Sake school: Six sake types for wine drinkers, Scotch sluggers and more
Master sommelier Roger Dagorn (15 East) gives us a 101 on the fermented-rice hooch. From oenophile-baiting junmai to kimoto for Scotch sluggers, there’s a variety for every type of drinker.
By Christina Izzo|
You know if you’re a merlot fan or a champagne sipper, if you’re a sherry devotee or a Scotch aficionado. But do you know junmai from honjozo? Ginjo from nigori? Before you step into another sake bar, get schooled on six different types of the Japanese fermented-rice beverage and find out which variety will tickle your boozing fancy best.
If you like full-bodied cabs, try a junmai Heavier and fuller than its delicate sake brethren, the concentrated, acidic junmai grade—pure sake made from rice, koji (starter enzyme) and water—boasts a bold, rich earthiness similar to a robust cabernet sauvignon.
If you like Scotch, try a kimoto or yamahai Love the peaty malt of good Scotch? Brews crafted in the kimoto or yamahai technique—made without adding lactic acid to the yeast, resulting in more wild bacteria—have that smoky, savory funk that single-malt drinkers crave. This variety is sometimes aged in cedar barrels, which can imbue these labor-intensive sakes—the starter mash is hand-churned over a period of at least four weeks—with a Scotch-like peppery finish.
If you like dry sherry, try a ginjo The difference between hearty junmai and the lighter ginjo grade is its polishing rate (in layman’s terms: the amount of rice remaining after the husk has been milled) and, with a 60 percent polishing rate, ginjo is leagues more refined than rustic junmai. The superpremium brew is dry, fruity and aromatic, à la Spanish sherry. Sip it chilled for optimum smoothness.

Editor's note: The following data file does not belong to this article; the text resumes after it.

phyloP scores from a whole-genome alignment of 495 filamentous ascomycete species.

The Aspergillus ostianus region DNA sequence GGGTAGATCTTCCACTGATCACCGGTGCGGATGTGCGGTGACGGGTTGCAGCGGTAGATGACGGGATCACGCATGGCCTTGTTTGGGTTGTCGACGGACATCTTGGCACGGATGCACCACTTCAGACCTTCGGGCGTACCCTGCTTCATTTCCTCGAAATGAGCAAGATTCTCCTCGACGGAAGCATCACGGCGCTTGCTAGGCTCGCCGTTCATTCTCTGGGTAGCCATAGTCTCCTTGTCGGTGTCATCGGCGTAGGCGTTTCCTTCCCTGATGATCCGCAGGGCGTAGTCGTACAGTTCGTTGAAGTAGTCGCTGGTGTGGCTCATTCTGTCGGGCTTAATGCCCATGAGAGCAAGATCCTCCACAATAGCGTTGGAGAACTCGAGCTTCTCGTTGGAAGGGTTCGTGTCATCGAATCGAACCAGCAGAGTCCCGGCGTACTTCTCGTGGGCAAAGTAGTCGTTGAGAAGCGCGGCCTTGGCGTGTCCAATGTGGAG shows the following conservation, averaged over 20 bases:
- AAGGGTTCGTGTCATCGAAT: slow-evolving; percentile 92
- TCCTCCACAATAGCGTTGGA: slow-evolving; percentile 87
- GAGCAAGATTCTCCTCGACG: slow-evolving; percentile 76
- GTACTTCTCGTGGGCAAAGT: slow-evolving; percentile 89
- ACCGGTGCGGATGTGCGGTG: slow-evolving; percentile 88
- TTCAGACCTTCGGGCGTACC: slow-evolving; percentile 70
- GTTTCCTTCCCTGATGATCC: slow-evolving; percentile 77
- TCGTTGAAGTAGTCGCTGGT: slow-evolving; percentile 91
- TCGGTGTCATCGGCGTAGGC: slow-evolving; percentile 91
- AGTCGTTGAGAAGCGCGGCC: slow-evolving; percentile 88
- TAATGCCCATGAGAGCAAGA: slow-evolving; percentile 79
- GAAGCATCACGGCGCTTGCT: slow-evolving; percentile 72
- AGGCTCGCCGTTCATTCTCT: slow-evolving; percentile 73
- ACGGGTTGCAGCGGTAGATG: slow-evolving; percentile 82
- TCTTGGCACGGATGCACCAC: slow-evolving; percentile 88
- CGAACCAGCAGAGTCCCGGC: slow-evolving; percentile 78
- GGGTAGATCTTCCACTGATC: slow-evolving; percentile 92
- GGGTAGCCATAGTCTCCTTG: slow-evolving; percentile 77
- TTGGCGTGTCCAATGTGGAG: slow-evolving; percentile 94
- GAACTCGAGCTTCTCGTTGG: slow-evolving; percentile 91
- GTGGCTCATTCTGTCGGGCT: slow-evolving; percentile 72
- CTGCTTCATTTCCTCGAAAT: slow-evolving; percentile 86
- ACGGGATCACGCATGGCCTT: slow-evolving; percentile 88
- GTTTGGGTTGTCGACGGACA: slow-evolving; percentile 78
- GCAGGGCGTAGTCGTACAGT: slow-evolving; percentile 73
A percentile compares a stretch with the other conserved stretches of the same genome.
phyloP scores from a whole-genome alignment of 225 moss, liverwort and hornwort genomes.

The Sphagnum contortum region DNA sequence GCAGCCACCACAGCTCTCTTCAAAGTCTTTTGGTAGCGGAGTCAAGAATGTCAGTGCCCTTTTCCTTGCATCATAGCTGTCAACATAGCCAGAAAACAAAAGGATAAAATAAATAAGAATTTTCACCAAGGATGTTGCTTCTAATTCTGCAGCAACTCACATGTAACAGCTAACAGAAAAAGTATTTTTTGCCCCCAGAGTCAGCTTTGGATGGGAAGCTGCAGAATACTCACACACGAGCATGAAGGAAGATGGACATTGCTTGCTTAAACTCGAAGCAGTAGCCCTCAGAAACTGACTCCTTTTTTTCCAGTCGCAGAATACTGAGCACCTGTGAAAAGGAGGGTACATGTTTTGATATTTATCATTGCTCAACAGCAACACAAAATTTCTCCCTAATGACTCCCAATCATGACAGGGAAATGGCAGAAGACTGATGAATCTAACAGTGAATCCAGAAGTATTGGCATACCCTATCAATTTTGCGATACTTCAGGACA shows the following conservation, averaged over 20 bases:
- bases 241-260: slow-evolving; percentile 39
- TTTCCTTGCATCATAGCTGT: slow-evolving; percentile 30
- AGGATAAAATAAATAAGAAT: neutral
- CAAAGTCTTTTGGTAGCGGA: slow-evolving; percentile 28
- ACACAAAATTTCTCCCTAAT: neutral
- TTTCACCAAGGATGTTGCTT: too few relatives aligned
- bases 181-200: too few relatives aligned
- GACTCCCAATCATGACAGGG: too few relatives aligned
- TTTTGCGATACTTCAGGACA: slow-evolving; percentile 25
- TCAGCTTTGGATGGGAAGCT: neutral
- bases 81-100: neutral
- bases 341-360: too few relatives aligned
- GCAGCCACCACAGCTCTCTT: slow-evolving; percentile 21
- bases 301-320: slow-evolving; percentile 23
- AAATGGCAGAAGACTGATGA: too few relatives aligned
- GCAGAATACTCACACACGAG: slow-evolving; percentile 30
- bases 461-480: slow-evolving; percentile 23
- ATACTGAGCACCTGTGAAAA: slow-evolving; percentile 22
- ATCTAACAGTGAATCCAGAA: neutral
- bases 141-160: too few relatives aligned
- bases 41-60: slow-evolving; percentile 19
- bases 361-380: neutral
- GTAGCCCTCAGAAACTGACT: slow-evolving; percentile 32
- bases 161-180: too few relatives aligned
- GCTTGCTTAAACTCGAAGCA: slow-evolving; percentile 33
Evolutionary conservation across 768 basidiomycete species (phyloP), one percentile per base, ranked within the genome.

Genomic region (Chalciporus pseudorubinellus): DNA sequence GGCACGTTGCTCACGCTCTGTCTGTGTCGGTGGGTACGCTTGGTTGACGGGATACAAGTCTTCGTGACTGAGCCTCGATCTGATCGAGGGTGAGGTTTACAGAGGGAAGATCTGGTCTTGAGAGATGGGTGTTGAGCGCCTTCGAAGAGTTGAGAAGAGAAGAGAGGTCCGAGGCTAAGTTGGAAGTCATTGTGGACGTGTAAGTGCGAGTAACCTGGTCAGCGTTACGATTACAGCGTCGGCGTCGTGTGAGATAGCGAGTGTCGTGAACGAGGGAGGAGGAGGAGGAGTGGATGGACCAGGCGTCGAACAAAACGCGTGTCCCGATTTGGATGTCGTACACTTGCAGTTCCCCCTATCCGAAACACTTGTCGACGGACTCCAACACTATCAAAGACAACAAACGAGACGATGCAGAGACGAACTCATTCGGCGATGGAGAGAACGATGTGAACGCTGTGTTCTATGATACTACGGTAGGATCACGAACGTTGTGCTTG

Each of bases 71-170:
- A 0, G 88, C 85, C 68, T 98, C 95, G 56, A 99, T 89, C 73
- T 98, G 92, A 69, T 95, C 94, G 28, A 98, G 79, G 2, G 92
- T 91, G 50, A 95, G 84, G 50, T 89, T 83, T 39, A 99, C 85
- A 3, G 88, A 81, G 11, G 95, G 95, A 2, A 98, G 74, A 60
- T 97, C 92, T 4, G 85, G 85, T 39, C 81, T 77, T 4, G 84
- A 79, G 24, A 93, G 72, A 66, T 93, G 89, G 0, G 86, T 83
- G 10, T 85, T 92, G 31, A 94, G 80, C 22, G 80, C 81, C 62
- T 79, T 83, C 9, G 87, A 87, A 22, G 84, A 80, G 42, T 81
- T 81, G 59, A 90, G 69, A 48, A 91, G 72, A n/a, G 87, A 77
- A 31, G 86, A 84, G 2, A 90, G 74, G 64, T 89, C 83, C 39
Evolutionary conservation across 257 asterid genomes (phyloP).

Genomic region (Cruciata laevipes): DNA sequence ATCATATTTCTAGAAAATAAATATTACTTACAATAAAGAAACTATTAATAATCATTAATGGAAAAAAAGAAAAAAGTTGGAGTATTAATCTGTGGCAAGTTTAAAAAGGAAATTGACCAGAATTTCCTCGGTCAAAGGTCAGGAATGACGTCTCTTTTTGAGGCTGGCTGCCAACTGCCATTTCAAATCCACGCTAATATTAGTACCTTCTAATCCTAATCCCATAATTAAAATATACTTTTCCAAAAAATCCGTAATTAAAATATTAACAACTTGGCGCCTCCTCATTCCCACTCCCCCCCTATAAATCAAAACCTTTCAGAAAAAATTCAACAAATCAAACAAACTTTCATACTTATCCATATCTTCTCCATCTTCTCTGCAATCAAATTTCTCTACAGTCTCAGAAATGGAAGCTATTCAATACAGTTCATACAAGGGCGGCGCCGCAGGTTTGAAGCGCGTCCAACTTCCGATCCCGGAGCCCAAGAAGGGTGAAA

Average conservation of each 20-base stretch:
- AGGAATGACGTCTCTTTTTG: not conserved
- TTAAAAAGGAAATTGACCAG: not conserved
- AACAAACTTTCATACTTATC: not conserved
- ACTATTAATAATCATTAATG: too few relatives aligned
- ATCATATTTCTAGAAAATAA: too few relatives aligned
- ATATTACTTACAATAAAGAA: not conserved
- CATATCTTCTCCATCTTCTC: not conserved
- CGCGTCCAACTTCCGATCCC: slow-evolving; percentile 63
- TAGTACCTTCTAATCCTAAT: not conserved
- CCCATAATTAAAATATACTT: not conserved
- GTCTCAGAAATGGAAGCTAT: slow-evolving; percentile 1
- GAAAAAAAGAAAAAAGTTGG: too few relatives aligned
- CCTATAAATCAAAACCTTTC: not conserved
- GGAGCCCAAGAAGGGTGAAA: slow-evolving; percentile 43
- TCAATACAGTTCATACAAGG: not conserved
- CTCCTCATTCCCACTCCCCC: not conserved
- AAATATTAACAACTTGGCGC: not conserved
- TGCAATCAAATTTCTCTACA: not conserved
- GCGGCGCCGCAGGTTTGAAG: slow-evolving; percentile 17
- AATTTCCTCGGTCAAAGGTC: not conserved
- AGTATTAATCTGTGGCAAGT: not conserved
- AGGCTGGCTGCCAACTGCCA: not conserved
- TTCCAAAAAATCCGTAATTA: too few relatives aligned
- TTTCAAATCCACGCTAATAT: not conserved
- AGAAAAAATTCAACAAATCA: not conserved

If you like champagne, try sparkling sake A Japanese twist on bubbly, sparkling sake is distinctive due to its in-bottle secondary fermentation, which produces the fizz and soft sweetness that bottle-poppers look for. Bonus: Unlike the blinding champagne-induced hangover you get every New Year’s Day, carbonated sake’s alcohol content clocks in at under 8 percent, making for easy, breezy tippling.
If you like classic merlot, try honjozo The medium-bodied cousin of bold junmai, the everyday honjozo-grade sake adds a touch of distilled alcohol to the mash, lending it a soft, easy-to-drink quality in line with a milder merlot. Like that grape varietal, honjozo commonly gives off a cherry flavor and touch of spicy clove.
If you like dessert wine, try nigori The sweetest of the bunch, milky, creamy nigori caps many Japanese meals as a digestif. The cloudy sip (unfermented rice solids produce the brew’s signature murkiness) is unfiltered and low in alcohol, with light fruit notes. It’s best served cool to bring out its complex sweetness, so chill the brew in an ice bucket as you would dessert wine.
Warm or chilled? Sake’s traditionally served warm, but the higher the quality of the sake, the more it should be chilled—warming sake can mask the subtle flavors of premium brews.
Wooden box or stemware? Wood tampers with the nose of high-end sake (sip delicate ginjos in glassware), though it can actually help smooth out cheaper, harsher varieties.
To pour or not to pour? Pour for your fellow boozers but not yourself—tejaku (pouring your own sake) is considered very rude in Japanese culture.
What to pair? A common misconception is that sake should be paired with sushi. Avoid rice-on-rice overkill by soaking up your brew with soba noodles, braised pork belly, miso-glazed Chinese sausage or sashimi.
Sake bomb: yay or nay? Just say no to sake bombs. They are an American invention and, if ordered at a real-deal sake den, will betray your rookie status.
What’s the difference between junmai and daiginjo? There are four main grades of sake: junmai (pure rice sake, at least 30 percent polished), honjozo (a tad of distilled alcohol added, at least 30 percent polished), ginjo (highly milled rice—at least 40 percent polished—with or without added alcohol) and daiginjo (even more highly milled rice—at least 50 percent polished—with or without added alcohol).